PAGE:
This post is featuring the making of ‘sushi’ sweets with the ‘Fun Sushi Shop’ (楽しいお寿司屋さん・たのしいおすしやさん) DIY kit in the Popin’ Cookin’ Chef Series, produced by the Japanese food and pharmaceutical multi concern Kracie (クラシエ) and available, for instance on amazon.co.jp in lots of 5 or 10.
As we go towards the end of the year 🎅🎄, you might wanna try something new with your youngsters or for yourself, besides the traditional cookie making. There is a variety of 10+ such cute DIY kits 🍬🍭 you may choose from, differing in style and flavor (a list on the bottom of this article). In Japan they are categorized as Education Sweets (知育菓子・ちいくかし) for kids (3 – 12 years) to sensitize them from an early age on for the respectful handling of foods and to nurture their imagination by hands on experience. However, they are not only kids’ stuff, as nowadays they enjoy huge popularity at home and abroad with people of all ages. For a start, I tried myself on the ‘Fun Sushi Shop’ kit 🍣, which totally lived up to its name, making for a joyous pastime at this time of season. Let’s see how I did and get down to cookin’!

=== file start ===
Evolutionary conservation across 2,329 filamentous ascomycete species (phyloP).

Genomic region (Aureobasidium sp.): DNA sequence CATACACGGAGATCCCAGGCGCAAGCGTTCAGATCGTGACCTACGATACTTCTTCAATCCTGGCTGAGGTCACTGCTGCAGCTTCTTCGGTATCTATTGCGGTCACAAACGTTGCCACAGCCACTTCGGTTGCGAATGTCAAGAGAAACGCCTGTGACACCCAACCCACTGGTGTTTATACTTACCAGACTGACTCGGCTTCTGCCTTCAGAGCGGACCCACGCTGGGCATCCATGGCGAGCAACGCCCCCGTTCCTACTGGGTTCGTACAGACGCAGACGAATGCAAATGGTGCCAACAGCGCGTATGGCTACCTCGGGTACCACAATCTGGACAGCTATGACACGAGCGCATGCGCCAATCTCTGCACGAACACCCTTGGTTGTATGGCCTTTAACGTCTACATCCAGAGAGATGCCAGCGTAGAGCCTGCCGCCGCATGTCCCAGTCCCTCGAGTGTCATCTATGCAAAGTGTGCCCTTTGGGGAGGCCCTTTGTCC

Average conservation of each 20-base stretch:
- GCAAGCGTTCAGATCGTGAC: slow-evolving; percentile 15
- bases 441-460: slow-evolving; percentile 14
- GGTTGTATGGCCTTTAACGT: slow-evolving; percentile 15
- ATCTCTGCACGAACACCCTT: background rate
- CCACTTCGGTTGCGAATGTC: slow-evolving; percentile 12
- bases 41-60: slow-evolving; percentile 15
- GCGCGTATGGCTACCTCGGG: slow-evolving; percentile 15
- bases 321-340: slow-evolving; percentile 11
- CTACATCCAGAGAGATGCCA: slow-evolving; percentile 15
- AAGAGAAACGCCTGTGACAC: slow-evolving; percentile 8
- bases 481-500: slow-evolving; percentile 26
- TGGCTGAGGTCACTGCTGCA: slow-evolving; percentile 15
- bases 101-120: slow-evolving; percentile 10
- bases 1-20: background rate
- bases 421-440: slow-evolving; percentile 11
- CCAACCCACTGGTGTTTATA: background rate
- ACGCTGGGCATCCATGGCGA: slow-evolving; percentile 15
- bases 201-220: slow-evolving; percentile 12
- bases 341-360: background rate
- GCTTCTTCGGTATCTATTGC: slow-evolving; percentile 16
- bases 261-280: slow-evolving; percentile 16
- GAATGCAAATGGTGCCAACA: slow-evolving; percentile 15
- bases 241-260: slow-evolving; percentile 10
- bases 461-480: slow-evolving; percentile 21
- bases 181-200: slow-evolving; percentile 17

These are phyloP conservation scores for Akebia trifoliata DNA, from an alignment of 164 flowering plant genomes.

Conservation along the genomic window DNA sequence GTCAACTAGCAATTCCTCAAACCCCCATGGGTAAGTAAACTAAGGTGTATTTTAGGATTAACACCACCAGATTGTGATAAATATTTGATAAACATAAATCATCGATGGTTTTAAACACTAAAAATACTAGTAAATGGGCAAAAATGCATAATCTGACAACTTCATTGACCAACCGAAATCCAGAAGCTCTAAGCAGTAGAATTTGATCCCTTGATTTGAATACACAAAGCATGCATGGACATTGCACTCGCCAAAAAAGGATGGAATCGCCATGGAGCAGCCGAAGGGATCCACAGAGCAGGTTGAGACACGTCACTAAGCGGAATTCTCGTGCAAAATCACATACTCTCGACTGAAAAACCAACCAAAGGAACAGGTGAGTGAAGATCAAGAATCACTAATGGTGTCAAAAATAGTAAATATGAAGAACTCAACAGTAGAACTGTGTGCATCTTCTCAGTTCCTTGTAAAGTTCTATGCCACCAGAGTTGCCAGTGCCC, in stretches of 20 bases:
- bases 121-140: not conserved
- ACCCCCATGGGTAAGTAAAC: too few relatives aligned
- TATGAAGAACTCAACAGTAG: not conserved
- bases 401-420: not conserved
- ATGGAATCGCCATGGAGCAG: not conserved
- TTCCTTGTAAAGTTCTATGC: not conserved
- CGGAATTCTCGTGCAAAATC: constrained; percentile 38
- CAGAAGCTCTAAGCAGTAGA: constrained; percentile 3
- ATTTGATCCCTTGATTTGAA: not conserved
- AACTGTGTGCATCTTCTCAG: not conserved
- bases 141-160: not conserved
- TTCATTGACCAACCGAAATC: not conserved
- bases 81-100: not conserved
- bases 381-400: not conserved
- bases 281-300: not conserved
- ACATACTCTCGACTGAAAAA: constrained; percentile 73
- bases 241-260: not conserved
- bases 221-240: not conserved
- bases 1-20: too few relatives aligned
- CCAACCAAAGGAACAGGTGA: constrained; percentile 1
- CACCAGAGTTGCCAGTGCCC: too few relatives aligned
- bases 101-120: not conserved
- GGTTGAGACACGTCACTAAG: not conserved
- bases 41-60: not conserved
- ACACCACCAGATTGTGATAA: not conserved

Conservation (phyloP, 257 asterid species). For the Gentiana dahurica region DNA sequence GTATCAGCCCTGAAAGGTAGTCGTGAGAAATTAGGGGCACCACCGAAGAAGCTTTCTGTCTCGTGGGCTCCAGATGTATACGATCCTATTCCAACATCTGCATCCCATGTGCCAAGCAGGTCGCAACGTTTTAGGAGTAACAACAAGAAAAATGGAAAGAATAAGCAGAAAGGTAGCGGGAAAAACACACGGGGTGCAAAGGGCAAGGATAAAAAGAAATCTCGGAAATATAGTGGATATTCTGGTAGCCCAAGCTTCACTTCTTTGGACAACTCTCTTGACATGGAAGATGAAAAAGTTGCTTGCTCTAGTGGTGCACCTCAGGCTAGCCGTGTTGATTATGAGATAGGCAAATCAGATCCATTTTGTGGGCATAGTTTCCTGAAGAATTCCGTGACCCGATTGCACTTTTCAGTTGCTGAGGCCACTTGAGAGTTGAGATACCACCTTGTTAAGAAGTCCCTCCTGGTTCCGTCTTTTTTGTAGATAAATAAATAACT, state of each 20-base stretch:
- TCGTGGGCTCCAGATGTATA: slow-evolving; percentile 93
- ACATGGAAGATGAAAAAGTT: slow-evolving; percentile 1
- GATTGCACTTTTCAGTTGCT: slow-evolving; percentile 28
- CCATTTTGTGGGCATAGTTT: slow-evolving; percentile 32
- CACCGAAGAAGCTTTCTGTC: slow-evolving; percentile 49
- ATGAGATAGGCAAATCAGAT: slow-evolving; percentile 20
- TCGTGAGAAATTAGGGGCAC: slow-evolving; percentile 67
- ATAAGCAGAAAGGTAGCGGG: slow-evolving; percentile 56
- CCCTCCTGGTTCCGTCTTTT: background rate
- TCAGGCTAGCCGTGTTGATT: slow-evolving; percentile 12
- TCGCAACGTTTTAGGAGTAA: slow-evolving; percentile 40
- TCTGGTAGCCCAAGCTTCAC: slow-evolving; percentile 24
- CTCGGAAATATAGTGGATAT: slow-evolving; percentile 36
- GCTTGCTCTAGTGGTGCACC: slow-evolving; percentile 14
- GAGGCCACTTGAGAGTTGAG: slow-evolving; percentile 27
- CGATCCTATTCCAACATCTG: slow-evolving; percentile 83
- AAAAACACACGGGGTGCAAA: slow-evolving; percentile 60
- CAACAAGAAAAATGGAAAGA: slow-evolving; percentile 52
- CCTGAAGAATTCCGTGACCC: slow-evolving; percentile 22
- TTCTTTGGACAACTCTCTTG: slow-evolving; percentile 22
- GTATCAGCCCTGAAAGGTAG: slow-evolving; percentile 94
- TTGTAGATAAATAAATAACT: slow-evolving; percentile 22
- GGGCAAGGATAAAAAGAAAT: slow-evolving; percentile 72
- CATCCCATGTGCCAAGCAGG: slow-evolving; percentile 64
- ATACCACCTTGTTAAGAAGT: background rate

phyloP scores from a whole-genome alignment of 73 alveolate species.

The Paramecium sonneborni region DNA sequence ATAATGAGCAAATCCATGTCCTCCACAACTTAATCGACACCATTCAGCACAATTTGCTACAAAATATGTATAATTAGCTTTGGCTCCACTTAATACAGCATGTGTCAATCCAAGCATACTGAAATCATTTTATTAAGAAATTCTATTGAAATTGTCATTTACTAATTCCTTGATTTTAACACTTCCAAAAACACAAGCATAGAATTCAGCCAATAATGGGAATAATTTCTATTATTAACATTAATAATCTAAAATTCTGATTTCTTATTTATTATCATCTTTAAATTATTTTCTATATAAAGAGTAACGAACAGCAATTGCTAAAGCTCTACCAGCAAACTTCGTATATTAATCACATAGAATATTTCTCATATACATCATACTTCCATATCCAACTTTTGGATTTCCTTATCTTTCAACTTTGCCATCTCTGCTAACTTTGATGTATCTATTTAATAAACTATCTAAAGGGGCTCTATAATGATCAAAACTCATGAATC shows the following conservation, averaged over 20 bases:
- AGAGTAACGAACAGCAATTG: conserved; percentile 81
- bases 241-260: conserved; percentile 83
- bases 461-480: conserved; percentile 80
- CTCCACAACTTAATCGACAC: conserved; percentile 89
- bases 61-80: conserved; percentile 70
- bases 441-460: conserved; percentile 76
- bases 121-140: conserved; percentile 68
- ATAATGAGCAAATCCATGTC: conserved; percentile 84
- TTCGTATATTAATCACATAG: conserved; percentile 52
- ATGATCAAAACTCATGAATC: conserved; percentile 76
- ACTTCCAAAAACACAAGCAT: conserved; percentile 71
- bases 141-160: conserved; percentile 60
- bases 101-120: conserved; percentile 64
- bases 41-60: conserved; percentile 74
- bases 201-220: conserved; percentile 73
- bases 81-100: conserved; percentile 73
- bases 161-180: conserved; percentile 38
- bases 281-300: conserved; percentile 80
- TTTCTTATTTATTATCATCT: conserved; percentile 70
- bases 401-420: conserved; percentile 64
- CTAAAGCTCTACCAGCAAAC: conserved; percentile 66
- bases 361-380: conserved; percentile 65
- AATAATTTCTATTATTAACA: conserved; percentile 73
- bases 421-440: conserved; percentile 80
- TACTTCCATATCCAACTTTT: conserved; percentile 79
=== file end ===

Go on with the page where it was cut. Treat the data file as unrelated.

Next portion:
I had the kit stowed away for some time in my cupboard, but since they can be stored for more than 6 months, it was not a problem at all to consume them at this stage. Fortunately, today I got finally down to do it and it was good fun to follow the making process and eat them pleasurably afterwards 😊.
I guess there are already a couple of guides of the sort out there how to make the sweets, nonetheless I like to write an article about it to share the joy with others. The product instructions are all Japanese only and I did my best to translate them for the ease of understanding. The pictures help to some degree, but there are details good to know to make your perfect ‘sushi’ assortment. In addition to my translated version, I kept some of the Japanese words because they might occur on other DIY kits that you might end up trying, so it should kind of serve you as a general look up.